licensure requirements on teacher education curricula and to examine the conditions under which tests are used. Given currently available data on the impact of initial licensure tests on teacher education programs, it is unclear whether and under what conditions licensure tests can and do improve teacher education.

HOLDING STATES AND HIGHER EDUCATION INSTITUTIONS ACCOUNTABLE

In 1998 Congress amended Title II of the Higher Education Act (HEA) to promote teacher quality in two ways (P.L. 105–244). Teacher quality enhancement grants were authorized for states and for partnerships including at least an institution of higher education and a high-need school district. Additionally, public reporting and accountability requirements were established for states receiving funds authorized by the law and for institutions of higher education with teacher preparation programs enrolling students receiving aid under the HEA.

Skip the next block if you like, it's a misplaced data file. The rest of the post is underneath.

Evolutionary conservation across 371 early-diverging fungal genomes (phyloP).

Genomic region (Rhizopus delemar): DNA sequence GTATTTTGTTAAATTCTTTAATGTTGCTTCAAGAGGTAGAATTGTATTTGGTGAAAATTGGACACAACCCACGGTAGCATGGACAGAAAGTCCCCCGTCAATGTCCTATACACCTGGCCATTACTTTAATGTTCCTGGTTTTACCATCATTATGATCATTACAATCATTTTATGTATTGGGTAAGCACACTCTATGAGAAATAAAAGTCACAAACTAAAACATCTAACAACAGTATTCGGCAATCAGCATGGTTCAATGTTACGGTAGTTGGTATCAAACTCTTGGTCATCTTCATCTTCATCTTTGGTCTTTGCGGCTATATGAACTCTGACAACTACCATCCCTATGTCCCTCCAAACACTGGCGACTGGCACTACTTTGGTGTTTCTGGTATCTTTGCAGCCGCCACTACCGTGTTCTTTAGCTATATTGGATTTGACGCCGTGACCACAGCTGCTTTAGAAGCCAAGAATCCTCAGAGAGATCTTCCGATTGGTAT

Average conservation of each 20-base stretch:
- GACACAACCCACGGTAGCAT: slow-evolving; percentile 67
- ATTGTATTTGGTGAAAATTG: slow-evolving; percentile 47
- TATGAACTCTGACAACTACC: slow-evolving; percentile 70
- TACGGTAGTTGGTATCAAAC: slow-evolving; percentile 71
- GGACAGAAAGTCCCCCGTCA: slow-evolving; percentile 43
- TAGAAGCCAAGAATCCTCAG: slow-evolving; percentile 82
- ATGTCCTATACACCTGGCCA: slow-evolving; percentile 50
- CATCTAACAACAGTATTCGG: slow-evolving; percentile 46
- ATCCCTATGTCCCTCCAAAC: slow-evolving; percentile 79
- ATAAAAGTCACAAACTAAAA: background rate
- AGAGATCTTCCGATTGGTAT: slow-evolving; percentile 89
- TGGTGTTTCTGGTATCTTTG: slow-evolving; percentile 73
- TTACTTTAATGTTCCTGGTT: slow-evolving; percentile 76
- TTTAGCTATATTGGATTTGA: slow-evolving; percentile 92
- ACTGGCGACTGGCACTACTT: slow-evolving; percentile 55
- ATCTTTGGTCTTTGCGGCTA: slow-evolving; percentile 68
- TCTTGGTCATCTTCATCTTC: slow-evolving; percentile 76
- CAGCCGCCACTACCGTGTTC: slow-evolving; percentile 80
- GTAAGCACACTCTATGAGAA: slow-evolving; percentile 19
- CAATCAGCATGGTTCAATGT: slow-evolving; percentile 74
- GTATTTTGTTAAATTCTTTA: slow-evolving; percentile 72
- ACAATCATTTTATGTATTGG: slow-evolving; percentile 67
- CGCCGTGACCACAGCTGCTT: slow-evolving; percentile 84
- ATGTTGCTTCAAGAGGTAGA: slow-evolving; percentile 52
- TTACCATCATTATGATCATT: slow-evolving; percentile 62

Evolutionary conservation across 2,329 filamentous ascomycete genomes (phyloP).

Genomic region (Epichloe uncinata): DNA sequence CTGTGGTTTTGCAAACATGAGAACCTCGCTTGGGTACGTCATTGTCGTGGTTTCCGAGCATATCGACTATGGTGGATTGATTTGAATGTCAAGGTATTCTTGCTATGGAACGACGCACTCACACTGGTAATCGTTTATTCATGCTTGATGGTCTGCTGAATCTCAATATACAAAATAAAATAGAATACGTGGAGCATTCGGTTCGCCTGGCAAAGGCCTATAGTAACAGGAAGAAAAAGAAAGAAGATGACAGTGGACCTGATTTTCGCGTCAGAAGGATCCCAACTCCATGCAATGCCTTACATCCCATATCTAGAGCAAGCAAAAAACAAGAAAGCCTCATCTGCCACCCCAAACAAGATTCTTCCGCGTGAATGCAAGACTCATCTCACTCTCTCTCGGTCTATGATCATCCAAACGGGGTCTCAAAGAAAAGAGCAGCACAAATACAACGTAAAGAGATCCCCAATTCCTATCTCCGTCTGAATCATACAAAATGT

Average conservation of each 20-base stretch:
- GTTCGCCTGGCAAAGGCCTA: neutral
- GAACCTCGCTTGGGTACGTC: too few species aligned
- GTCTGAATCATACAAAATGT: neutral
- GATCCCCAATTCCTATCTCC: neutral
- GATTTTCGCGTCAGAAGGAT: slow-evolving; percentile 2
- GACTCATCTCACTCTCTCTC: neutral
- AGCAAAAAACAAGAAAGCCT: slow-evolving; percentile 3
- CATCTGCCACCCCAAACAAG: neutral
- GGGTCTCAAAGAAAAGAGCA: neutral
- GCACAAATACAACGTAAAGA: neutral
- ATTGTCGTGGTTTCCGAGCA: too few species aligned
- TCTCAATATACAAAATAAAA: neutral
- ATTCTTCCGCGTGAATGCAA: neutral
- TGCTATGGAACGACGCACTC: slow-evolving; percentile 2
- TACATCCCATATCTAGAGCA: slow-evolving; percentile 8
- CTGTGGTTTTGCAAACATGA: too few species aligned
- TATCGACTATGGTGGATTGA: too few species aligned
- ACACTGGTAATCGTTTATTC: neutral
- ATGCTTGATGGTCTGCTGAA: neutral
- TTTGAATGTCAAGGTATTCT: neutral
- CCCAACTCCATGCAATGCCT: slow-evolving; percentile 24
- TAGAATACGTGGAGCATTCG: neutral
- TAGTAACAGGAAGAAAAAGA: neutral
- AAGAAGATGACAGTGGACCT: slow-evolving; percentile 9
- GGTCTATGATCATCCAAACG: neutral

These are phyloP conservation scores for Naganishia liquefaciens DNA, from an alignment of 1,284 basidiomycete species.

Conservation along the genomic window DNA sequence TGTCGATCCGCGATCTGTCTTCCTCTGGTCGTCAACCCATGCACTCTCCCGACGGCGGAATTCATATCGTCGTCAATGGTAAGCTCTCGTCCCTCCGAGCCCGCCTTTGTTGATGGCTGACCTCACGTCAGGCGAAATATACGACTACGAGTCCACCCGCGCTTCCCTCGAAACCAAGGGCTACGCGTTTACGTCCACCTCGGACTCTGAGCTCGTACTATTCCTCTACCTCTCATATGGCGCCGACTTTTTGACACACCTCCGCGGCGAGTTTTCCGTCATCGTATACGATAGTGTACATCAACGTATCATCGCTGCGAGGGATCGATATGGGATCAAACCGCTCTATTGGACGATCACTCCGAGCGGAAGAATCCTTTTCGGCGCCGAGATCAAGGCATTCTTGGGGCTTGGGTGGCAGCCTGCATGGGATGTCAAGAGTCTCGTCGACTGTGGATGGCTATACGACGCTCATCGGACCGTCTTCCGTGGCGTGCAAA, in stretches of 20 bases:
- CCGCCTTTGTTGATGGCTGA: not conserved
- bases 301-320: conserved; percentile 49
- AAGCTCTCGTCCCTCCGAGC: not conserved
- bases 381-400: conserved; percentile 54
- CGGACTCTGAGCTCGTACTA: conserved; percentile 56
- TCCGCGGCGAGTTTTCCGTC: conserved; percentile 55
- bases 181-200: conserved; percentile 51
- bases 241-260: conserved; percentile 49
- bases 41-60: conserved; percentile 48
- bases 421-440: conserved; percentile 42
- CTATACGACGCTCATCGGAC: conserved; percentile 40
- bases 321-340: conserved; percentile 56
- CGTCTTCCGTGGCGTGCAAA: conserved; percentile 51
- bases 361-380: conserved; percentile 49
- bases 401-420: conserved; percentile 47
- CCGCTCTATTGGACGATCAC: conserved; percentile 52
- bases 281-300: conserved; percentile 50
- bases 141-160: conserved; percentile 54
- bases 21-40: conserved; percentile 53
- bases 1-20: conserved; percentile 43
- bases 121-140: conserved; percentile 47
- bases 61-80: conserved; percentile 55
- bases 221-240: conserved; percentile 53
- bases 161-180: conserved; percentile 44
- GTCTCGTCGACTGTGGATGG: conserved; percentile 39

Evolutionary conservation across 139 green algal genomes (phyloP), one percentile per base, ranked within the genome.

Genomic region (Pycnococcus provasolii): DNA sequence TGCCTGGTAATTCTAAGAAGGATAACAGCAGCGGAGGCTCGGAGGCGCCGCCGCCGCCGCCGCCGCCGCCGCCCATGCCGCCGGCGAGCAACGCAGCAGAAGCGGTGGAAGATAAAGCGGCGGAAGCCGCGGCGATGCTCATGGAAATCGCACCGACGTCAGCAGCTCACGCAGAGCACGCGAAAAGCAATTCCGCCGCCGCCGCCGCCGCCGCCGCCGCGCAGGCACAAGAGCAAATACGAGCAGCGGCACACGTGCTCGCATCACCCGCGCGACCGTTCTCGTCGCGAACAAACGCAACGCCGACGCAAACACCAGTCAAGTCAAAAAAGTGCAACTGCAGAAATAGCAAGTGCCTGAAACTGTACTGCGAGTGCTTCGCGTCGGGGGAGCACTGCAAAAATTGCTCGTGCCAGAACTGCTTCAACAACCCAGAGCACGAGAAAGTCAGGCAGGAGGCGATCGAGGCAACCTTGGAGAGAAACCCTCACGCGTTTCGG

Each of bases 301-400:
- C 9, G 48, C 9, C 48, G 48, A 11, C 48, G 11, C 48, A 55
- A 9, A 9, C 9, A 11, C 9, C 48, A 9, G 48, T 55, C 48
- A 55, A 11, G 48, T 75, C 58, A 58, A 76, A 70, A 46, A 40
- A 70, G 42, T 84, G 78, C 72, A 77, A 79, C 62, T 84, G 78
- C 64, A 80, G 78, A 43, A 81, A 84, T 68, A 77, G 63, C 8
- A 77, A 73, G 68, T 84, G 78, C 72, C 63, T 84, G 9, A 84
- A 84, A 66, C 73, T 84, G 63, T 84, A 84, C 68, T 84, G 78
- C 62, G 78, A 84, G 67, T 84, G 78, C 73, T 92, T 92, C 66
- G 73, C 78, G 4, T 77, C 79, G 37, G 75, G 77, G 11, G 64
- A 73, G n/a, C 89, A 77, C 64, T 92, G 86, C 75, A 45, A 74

The law has several purposes (see Box 7–1). The overriding purpose is to improve student achievement. To this end, the federal government seeks improvement in the preparation of prospective teachers and the quality of professional development for current teachers. The law also holds institutions of higher education with teacher preparation programs accountable for preparing teachers who have the necessary teaching skills and content knowledge. Additionally, it encourages efforts to recruit qualified individuals into teaching, including those now in other occupations.

The teacher quality enhancement grants for states and partnerships may be used to address the purposes of Title II in several ways. States are permitted to use the funds for implementing reforms to hold institutions of higher education with

BOX 7–1 Title II Purposes

  • Improve student achievement.

  • Improve the quality of the current and future teaching force by improving the preparation of prospective teachers and enhancing professional development activities.

  • Hold institutions of higher education accountable for preparing teachers who have the necessary teaching skills and are highly competent in the academic content areas in which the teachers plan to teach, such as mathematics, science, English, foreign languages, history, economics, art, civics, government, and geography, including training in the effective uses of technology in the classroom.

  • Recruit highly qualified individuals, including individuals from other occupations, into the teaching force.

SOURCE: Higher Education Reauthorization Act, 1998.



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